A recent study conducted by McMaster University in Canada has discovered potential antibacterial properties of one of the many cannabinoids, cannabigerol (CBG), found in the cannabis sativa plant which could have potential implications for future drug development.
CBG is one of over 100 cannabinoids found in the cannabis plant, otherwise known as hemp. Researchers at McMaster focused on 18 common cannabinoids to investigate their antibiotic potential, before eventually narrowing their research down to CBG specifically. Since naturally occurring CBG is found in only very small quantities within the cannabis sativa plant, the team then synthesized the cannabinoid in larger quantities in order to efficiently perform their research.
Over the course of 2 years, the research team found that cannabigerol produced significant antibacterial abilities against MRSA in mice. MRSA, or Staphylococcus aureus, is a drug-resistant bacterium that is reportedly one of the leading causes of infections in the skin and in more serious cases can infect different areas of the body internally.
The research also showed that in addition to CBG’s antibacterial significance, the cannabinoid showed promise in its effect on the production of the biofilm produced by bacteria. A biofilm is a collective community of microorganisms which attach to each other on various surfaces within the body. CBG was shown to be able to prevent the formation of this antibiotic-resistant biofilm as well as destroying the preformed biofilm.
The result? The infected mice that were given the synthesized CBG were able to successfully heal from the infection.
What Does This Research Mean?
There is still much research that needs to be conducted before the use of CBG for medical use. For starters, this study was conducted on mice and not humans, meaning that while it does show significant promise, it may not perform the same in humans. Additionally, the study did find that CBG can actually harm healthy human cells when used in extremely high doses.
The History of Cannabinoids in Medicine in the United States
The McMaster study highlights one of the many potential benefits of using cannabis and cannabinoids in the future of medicine, however, the use of cannabis for healing is nothing new. Medicinal marijunana use dates all the way back to Chinese culture in 2900 BC with the earliest written use of marijuna for medicine occurring in China in 1500 BC. In fact, the use of mairjunana was not banned in the United States until the 1930’s.
Before the nationwide ban on cannabis use, the plant was commonly used in the US and throughout the world to medically treat ailments such as loss of appetite, headaches, insomnia and even withdrawal from alcohol and opium. Marujunana was actually listed in the US Pharmacopeia for a number of years before it was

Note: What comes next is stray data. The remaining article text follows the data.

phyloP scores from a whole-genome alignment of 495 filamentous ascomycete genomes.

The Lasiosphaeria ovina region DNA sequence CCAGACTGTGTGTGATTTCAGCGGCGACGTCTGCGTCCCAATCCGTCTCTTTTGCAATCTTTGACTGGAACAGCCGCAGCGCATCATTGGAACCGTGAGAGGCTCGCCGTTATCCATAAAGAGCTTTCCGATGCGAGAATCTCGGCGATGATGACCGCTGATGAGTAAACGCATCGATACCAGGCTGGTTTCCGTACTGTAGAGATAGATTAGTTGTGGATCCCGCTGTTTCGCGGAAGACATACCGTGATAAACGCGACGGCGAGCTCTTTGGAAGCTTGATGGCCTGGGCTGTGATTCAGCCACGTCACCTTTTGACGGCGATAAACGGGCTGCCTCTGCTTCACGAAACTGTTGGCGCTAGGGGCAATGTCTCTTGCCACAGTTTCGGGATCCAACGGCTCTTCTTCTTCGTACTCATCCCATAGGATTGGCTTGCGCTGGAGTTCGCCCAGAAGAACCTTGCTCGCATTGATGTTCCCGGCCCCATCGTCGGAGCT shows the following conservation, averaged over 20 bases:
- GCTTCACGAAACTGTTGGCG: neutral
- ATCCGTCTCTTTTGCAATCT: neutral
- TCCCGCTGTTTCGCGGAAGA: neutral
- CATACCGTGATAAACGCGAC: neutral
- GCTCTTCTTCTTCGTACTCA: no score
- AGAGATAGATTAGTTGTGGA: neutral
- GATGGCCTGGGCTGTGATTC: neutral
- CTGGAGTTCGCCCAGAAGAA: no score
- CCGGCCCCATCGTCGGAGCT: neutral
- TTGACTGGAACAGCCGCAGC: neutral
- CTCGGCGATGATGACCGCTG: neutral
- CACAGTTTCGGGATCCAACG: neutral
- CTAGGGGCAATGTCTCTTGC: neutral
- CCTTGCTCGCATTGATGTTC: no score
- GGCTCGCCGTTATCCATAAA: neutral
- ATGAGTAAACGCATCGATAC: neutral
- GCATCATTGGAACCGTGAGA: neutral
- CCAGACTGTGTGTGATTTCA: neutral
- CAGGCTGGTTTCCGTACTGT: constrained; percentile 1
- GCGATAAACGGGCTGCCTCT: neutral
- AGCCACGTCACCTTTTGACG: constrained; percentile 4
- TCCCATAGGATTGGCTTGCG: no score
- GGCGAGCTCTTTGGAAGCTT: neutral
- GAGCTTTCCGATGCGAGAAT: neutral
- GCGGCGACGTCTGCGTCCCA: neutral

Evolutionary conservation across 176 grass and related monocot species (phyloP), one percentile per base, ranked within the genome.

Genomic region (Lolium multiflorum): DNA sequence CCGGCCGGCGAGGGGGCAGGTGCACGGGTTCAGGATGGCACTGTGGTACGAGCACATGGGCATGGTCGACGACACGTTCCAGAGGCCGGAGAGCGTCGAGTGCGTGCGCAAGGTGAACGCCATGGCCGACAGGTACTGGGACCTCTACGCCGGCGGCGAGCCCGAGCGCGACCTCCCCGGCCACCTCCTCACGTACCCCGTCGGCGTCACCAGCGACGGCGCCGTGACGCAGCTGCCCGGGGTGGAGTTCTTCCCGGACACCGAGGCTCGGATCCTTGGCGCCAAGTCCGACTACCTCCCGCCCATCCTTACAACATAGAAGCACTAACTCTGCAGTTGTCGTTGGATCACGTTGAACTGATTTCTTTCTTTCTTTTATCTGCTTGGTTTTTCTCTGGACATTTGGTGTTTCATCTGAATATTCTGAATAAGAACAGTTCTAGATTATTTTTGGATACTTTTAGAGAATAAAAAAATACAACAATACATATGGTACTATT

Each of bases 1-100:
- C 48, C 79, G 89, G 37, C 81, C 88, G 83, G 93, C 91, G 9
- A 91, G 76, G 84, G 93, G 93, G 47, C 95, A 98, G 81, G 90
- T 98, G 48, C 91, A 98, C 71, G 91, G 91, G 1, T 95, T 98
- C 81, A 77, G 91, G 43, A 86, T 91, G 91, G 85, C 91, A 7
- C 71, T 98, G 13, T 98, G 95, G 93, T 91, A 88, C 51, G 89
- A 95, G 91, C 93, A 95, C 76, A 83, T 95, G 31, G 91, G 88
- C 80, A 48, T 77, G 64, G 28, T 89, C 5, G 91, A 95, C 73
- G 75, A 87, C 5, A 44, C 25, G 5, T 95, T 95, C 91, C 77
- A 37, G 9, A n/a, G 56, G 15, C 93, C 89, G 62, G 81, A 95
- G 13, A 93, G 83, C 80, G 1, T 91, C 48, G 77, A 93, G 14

eventually removed in 1942. Massacusattes was the first state to ban cannabis use in 1911, with many states to follow before mariujanna possession became a criminal offense in the late 1930’s.
It wasn’t until the late 1970’s and early 1980’s that there was a resurgence of marijuana for medical use, specifically for patients going through treatment for cancer, with the introduction of a synthesized form of THC, Marional. From there, the drug was eventually approved by the FDA for treatment of nausea in cancer patients and later being approved to help treat anorexia and AIDS patients to aid in preventing weight loss.
Things really began to pick up in the 1990’s with the discovery of cannabinoid receptors and the discovery of the first cannabinoid. With this discovery, scientists began to have a much better understanding of how cannabis works within the human body and it’s benefits. From there, medical marijuana and the use for cannabis in medicine began to become more widely accepted across the country with California being the first state to legalize medical marijuana in 1996.
Aside from the legalization of marijuana use for medicinal purposes, one of the most important steps forward in the use of cannabis and cannabinoids, was the passing of the US Farm Bill in 2018 which removed hemp from the Controlled Substances Act which expanded the ease of production and selling of CBD.
This all leads us to where we are today. So far, scientists have discovered over 113 cannabinoids within the cannabis sativa plant and research continues to make new discoveries every day about the benefits each cannabinoid poses for medicine and human health. The most recent discovery about CBG potential antibacterial properties is a significant positive step in the use of cannabis compounds in medicine.